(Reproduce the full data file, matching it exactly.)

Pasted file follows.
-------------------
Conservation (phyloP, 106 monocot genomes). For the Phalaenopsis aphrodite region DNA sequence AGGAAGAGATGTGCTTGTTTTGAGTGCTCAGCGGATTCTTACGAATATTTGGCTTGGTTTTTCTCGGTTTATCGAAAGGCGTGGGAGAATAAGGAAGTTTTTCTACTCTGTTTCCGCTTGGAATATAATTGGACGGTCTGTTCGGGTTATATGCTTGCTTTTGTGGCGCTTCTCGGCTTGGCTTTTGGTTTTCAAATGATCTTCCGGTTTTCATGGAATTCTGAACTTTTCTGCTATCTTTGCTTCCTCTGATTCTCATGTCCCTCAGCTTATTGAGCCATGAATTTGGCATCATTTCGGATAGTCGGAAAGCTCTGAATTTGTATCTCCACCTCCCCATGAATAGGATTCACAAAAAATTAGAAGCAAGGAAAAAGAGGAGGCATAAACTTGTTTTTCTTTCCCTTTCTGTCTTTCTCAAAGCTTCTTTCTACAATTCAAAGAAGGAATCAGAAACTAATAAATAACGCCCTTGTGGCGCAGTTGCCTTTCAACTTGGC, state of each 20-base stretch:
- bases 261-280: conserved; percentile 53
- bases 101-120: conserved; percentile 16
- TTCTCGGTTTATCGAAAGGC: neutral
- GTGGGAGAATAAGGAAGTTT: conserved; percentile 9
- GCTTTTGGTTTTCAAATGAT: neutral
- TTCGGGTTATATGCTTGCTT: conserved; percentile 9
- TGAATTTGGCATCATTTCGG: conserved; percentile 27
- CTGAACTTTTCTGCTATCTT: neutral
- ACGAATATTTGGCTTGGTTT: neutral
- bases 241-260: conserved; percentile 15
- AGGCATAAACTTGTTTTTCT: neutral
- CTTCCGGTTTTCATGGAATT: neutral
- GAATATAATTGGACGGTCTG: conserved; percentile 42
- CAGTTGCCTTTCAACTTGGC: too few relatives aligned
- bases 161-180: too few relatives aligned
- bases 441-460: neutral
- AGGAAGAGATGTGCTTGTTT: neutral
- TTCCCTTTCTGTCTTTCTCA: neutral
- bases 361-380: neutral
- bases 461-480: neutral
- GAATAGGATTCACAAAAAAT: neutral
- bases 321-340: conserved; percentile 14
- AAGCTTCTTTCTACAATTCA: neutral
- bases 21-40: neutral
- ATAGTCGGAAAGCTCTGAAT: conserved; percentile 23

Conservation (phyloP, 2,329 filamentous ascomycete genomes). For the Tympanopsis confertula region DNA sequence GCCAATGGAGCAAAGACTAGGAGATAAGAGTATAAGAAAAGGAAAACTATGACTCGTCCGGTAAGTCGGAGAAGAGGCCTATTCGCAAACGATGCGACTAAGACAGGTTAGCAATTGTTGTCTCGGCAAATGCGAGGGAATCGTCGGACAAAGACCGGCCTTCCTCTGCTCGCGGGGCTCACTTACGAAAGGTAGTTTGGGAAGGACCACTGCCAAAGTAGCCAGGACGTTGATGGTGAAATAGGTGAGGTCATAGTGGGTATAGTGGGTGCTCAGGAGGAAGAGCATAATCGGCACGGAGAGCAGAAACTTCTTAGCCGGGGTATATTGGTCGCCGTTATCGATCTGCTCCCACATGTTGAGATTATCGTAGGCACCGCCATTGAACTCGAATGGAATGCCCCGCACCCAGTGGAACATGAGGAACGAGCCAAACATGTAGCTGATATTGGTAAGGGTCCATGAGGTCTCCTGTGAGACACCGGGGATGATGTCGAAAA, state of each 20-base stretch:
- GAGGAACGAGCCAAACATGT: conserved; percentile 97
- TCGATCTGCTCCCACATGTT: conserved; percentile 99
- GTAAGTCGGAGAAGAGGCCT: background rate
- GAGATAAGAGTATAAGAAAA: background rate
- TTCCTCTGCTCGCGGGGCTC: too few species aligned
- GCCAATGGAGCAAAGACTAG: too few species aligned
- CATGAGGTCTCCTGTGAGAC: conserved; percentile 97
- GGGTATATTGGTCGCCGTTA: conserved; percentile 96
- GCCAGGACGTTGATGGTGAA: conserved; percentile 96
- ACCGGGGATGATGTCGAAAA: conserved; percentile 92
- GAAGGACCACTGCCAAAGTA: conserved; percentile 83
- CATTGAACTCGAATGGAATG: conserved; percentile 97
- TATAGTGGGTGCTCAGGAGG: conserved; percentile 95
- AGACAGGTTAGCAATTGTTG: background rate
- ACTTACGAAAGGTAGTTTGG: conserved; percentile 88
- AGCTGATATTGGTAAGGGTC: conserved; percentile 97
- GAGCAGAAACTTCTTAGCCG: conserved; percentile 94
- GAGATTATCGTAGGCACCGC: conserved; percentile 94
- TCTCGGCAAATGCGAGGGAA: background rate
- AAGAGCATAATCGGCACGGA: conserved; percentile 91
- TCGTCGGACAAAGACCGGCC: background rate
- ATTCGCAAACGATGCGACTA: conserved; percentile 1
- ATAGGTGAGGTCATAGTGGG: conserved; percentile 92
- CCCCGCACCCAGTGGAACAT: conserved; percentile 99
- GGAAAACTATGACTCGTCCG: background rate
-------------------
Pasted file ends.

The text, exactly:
Conservation (phyloP, 106 monocot genomes). For the Phalaenopsis aphrodite region DNA sequence AGGAAGAGATGTGCTTGTTTTGAGTGCTCAGCGGATTCTTACGAATATTTGGCTTGGTTTTTCTCGGTTTATCGAAAGGCGTGGGAGAATAAGGAAGTTTTTCTACTCTGTTTCCGCTTGGAATATAATTGGACGGTCTGTTCGGGTTATATGCTTGCTTTTGTGGCGCTTCTCGGCTTGGCTTTTGGTTTTCAAATGATCTTCCGGTTTTCATGGAATTCTGAACTTTTCTGCTATCTTTGCTTCCTCTGATTCTCATGTCCCTCAGCTTATTGAGCCATGAATTTGGCATCATTTCGGATAGTCGGAAAGCTCTGAATTTGTATCTCCACCTCCCCATGAATAGGATTCACAAAAAATTAGAAGCAAGGAAAAAGAGGAGGCATAAACTTGTTTTTCTTTCCCTTTCTGTCTTTCTCAAAGCTTCTTTCTACAATTCAAAGAAGGAATCAGAAACTAATAAATAACGCCCTTGTGGCGCAGTTGCCTTTCAACTTGGC, state of each 20-base stretch:
- bases 261-280: conserved; percentile 53
- bases 101-120: conserved; percentile 16
- TTCTCGGTTTATCGAAAGGC: neutral
- GTGGGAGAATAAGGAAGTTT: conserved; percentile 9
- GCTTTTGGTTTTCAAATGAT: neutral
- TTCGGGTTATATGCTTGCTT: conserved; percentile 9
- TGAATTTGGCATCATTTCGG: conserved; percentile 27
- CTGAACTTTTCTGCTATCTT: neutral
- ACGAATATTTGGCTTGGTTT: neutral
- bases 241-260: conserved; percentile 15
- AGGCATAAACTTGTTTTTCT: neutral
- CTTCCGGTTTTCATGGAATT: neutral
- GAATATAATTGGACGGTCTG: conserved; percentile 42
- CAGTTGCCTTTCAACTTGGC: too few relatives aligned
- bases 161-180: too few relatives aligned
- bases 441-460: neutral
- AGGAAGAGATGTGCTTGTTT: neutral
- TTCCCTTTCTGTCTTTCTCA: neutral
- bases 361-380: neutral
- bases 461-480: neutral
- GAATAGGATTCACAAAAAAT: neutral
- bases 321-340: conserved; percentile 14
- AAGCTTCTTTCTACAATTCA: neutral
- bases 21-40: neutral
- ATAGTCGGAAAGCTCTGAAT: conserved; percentile 23

Conservation (phyloP, 2,329 filamentous ascomycete genomes). For the Tympanopsis confertula region DNA sequence GCCAATGGAGCAAAGACTAGGAGATAAGAGTATAAGAAAAGGAAAACTATGACTCGTCCGGTAAGTCGGAGAAGAGGCCTATTCGCAAACGATGCGACTAAGACAGGTTAGCAATTGTTGTCTCGGCAAATGCGAGGGAATCGTCGGACAAAGACCGGCCTTCCTCTGCTCGCGGGGCTCACTTACGAAAGGTAGTTTGGGAAGGACCACTGCCAAAGTAGCCAGGACGTTGATGGTGAAATAGGTGAGGTCATAGTGGGTATAGTGGGTGCTCAGGAGGAAGAGCATAATCGGCACGGAGAGCAGAAACTTCTTAGCCGGGGTATATTGGTCGCCGTTATCGATCTGCTCCCACATGTTGAGATTATCGTAGGCACCGCCATTGAACTCGAATGGAATGCCCCGCACCCAGTGGAACATGAGGAACGAGCCAAACATGTAGCTGATATTGGTAAGGGTCCATGAGGTCTCCTGTGAGACACCGGGGATGATGTCGAAAA, state of each 20-base stretch:
- GAGGAACGAGCCAAACATGT: conserved; percentile 97
- TCGATCTGCTCCCACATGTT: conserved; percentile 99
- GTAAGTCGGAGAAGAGGCCT: background rate
- GAGATAAGAGTATAAGAAAA: background rate
- TTCCTCTGCTCGCGGGGCTC: too few species aligned
- GCCAATGGAGCAAAGACTAG: too few species aligned
- CATGAGGTCTCCTGTGAGAC: conserved; percentile 97
- GGGTATATTGGTCGCCGTTA: conserved; percentile 96
- GCCAGGACGTTGATGGTGAA: conserved; percentile 96
- ACCGGGGATGATGTCGAAAA: conserved; percentile 92
- GAAGGACCACTGCCAAAGTA: conserved; percentile 83
- CATTGAACTCGAATGGAATG: conserved; percentile 97
- TATAGTGGGTGCTCAGGAGG: conserved; percentile 95
- AGACAGGTTAGCAATTGTTG: background rate
- ACTTACGAAAGGTAGTTTGG: conserved; percentile 88
- AGCTGATATTGGTAAGGGTC: conserved; percentile 97
- GAGCAGAAACTTCTTAGCCG: conserved; percentile 94
- GAGATTATCGTAGGCACCGC: conserved; percentile 94
- TCTCGGCAAATGCGAGGGAA: background rate
- AAGAGCATAATCGGCACGGA: conserved; percentile 91
- TCGTCGGACAAAGACCGGCC: background rate
- ATTCGCAAACGATGCGACTA: conserved; percentile 1
- ATAGGTGAGGTCATAGTGGG: conserved; percentile 92
- CCCCGCACCCAGTGGAACAT: conserved; percentile 99
- GGAAAACTATGACTCGTCCG: background rate